film review **: ...Eight Below... a Warm Antarctic Movie
Disney Brings the Canine Connection to the Big Screen
By Alice Macdonald
Directed by Frank Marshall
Screenplay by David Digilio
Starring Paul Walker, Jason Biggs, Moon Bloodgood
Walt Disney Pictures
OK, I admit it, I did not decide to review Disney’s latest inspiring Antarctic adventure film out of my love for Huskies. I was planning to watch the movie and then systematically rip it to shreds in my review. To my surprise, upon actually seeing “Eight Below” — which stars Paul Walker, Jason Biggs, and God knows how many dogs — I have to admit that it was not the worst movie I have seen this past year.
The chief faults of “Eight Below” are its lack of depth and forgettable plot — there is none of the complex storyline, interesting characters, and creativity that make excellent action/adventure movies. Thanks to beautiful scenery, lots of melodramatic music, and sporadic exciting scenes, many viewers, especially those who are a little younger, will not miss these elements. Don’t get me wrong — this is definitely not a film strictly for kids — the dogs don’t talk, and at 120 minutes, it’s probably too long and boring for little ones.
The film opens with seemingly endless shots of expansive wintry landscapes. The filmmakers did a great job here, as these shots are gorgeous. Once the people enter, however, it becomes clear that the movie is not subtle. The script force-feeds every element of the film to the audience, so that nobody has to think. All the characters and conflicts are established very quickly, an easy task considering how shallow and uncomplicated they are. Gerry (Paul Walker) is a guide who really likes his sled dogs, Charlie (Jason Biggs) is the comic relief, Katie (Moon Bloodgood) is the girl, and they all laugh and play in Antarctica. The acting is shaky at the start and, regretfully, Jason Biggs is not at all funny. He moves in a large and exaggerated way, which doesn’t seem quite right. This leads to a couple of moments when even the actors have trouble faking a laugh.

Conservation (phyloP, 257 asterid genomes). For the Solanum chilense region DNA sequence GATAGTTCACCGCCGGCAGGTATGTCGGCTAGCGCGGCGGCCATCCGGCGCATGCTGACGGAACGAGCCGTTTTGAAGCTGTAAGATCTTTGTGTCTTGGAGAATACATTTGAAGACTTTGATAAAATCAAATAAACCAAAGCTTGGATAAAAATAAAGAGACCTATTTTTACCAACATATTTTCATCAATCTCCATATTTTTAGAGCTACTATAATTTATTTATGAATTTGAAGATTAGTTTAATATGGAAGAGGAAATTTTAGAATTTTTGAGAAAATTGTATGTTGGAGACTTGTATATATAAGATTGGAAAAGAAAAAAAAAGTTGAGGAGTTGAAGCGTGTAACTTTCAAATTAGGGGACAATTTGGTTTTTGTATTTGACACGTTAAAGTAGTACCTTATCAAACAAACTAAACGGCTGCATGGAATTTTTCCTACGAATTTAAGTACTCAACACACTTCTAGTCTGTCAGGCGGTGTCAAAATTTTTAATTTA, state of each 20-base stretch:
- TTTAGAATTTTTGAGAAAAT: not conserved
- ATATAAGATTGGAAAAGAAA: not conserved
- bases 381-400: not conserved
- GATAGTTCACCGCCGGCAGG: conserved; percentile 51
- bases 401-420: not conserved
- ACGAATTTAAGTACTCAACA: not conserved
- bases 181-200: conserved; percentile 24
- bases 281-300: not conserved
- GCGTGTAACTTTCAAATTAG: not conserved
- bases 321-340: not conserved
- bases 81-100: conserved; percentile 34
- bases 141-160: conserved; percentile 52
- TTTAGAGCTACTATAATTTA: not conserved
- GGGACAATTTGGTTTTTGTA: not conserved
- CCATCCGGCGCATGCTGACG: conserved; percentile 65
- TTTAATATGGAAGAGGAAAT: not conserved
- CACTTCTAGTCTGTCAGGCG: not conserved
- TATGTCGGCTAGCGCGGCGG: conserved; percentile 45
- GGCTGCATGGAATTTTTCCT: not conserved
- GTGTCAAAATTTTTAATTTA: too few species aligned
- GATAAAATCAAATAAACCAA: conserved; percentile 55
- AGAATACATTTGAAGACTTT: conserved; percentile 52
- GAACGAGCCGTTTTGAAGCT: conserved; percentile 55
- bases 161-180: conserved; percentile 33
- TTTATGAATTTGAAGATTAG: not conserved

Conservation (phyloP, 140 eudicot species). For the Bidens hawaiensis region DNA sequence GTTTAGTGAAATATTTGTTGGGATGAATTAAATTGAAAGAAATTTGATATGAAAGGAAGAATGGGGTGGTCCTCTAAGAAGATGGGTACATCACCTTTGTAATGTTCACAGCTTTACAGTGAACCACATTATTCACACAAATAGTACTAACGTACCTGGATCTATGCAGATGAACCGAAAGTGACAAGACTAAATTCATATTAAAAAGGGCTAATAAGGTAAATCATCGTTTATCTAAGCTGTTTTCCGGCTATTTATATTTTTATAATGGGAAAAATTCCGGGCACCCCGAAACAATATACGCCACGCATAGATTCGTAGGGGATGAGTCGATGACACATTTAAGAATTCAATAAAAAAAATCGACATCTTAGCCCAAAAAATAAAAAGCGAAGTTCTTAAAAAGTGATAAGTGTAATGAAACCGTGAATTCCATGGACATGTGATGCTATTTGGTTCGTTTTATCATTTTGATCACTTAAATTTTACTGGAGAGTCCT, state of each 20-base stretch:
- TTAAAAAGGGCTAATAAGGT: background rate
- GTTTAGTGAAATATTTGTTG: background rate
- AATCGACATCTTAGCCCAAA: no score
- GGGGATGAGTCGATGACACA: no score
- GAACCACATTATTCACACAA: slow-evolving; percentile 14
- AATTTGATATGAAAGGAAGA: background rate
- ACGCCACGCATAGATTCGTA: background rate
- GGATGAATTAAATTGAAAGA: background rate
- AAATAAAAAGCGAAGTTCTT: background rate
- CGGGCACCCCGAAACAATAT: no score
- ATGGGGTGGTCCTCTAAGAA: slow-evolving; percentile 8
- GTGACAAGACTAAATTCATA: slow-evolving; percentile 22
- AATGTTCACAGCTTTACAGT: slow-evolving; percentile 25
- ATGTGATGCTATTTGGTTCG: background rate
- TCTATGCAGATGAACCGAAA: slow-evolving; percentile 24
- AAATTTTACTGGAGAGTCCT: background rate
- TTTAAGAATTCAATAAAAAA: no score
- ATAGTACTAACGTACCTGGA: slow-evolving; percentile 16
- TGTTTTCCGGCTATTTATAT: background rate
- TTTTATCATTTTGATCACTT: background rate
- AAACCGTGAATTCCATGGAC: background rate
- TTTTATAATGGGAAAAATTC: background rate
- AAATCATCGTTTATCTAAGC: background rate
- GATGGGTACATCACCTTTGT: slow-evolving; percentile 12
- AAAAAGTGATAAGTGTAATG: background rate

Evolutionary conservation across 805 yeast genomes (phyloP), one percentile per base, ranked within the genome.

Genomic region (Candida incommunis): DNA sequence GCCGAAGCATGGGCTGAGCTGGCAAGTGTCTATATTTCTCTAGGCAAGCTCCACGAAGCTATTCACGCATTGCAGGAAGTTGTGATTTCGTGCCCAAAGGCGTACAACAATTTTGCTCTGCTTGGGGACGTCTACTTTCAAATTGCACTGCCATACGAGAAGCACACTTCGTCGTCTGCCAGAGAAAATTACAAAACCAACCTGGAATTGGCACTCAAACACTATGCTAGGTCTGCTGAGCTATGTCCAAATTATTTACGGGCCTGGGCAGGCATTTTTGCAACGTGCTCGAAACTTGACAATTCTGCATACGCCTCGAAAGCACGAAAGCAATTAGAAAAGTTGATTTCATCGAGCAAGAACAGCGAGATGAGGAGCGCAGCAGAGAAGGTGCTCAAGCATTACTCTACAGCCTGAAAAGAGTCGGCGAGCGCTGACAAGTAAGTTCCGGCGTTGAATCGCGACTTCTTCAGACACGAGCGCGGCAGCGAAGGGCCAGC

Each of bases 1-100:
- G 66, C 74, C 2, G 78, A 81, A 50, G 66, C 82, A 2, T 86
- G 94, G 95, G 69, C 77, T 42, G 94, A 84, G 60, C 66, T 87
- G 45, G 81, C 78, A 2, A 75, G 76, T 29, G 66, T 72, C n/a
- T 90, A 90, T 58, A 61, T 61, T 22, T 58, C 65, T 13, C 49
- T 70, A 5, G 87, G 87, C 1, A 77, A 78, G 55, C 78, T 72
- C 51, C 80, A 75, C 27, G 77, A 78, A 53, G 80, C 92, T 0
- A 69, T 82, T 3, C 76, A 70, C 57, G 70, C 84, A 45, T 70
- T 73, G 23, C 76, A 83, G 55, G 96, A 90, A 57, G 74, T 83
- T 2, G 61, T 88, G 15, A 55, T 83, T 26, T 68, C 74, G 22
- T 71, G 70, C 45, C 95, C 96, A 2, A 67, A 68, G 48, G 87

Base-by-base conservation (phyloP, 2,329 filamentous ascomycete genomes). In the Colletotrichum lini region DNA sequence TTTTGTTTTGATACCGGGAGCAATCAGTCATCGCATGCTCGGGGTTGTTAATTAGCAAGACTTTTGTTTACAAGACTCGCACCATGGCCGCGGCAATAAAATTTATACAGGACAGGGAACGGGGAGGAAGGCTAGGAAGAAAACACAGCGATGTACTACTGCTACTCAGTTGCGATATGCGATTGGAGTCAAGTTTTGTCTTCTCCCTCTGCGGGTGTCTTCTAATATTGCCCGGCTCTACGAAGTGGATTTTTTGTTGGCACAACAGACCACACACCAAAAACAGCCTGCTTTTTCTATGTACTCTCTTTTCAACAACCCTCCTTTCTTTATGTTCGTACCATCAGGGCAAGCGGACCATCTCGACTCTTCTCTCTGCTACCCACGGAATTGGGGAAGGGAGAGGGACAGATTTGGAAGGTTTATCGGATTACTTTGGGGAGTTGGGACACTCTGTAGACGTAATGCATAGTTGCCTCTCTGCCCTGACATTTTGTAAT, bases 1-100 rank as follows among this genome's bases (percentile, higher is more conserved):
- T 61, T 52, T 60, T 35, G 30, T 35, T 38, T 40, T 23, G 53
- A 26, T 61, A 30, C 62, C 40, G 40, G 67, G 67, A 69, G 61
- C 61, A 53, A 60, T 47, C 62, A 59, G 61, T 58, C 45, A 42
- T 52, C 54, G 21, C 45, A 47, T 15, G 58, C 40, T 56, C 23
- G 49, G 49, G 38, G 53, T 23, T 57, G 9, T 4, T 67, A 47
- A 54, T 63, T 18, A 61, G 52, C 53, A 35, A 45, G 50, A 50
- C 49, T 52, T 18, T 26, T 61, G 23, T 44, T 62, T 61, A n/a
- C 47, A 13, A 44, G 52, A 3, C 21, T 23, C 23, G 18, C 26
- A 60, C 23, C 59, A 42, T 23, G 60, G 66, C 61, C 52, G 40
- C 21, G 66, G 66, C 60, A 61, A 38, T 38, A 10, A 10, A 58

The plot begins with a UCLA scientist arriving to look for a meteorite from Mercury — an incentive I found a tad lame. Although it is late in the season, Gerry decides to take the scientist to a mountain for his research, despite the dangerous weather conditions. The dogs lead them to the peak, where the scientist finds his dumb rock and there is some obvious foreshadowing about scary leopard seal moments to come. Several exciting Antarctic minutes later, Gerry, the scientist, the rock, and the dogs barely make it back to the main camp. They are all forced to evacuate sans pooches because of an impending storm!
From here on, the movie gets better. The humans take a backseat and the viewers are treated to some terrific canine acting. Each dog has a developed personality and I felt more compassion for these characters than the humans. We watch as most of the eight sled dogs miraculously survive 200 days fending for themselves in the bitter winter. Predictably, Gerry finally finds a way back to his dogs and the scene that follows is clich d, but bearable. He thinks the dogs are dead, but wait … he hears barking, and slowly one dog and then the whole pack appears on the horizon, running toward his open arms.
Above all, “Eight Below” is a nature movie riding the waves of last year’s successful “March of the Penguins” and Werner Herzog’s “Grizzly Man.” Perhaps Disney decided to hop on the bandwagon, but had to bastardize the genre with their requisite “Disney” elements — including a gag-inducing scene featuring a shooting star, which made me fear one of the characters would spontaneously break out into a rendition of “When You Wish Upon a Star.” I am happy to say that even Disney can’t completely ruin a good thing; if you need an escape and some brain candy, you could do worse than seeing “Eight Below,” one of Disney’s better efforts in recent years.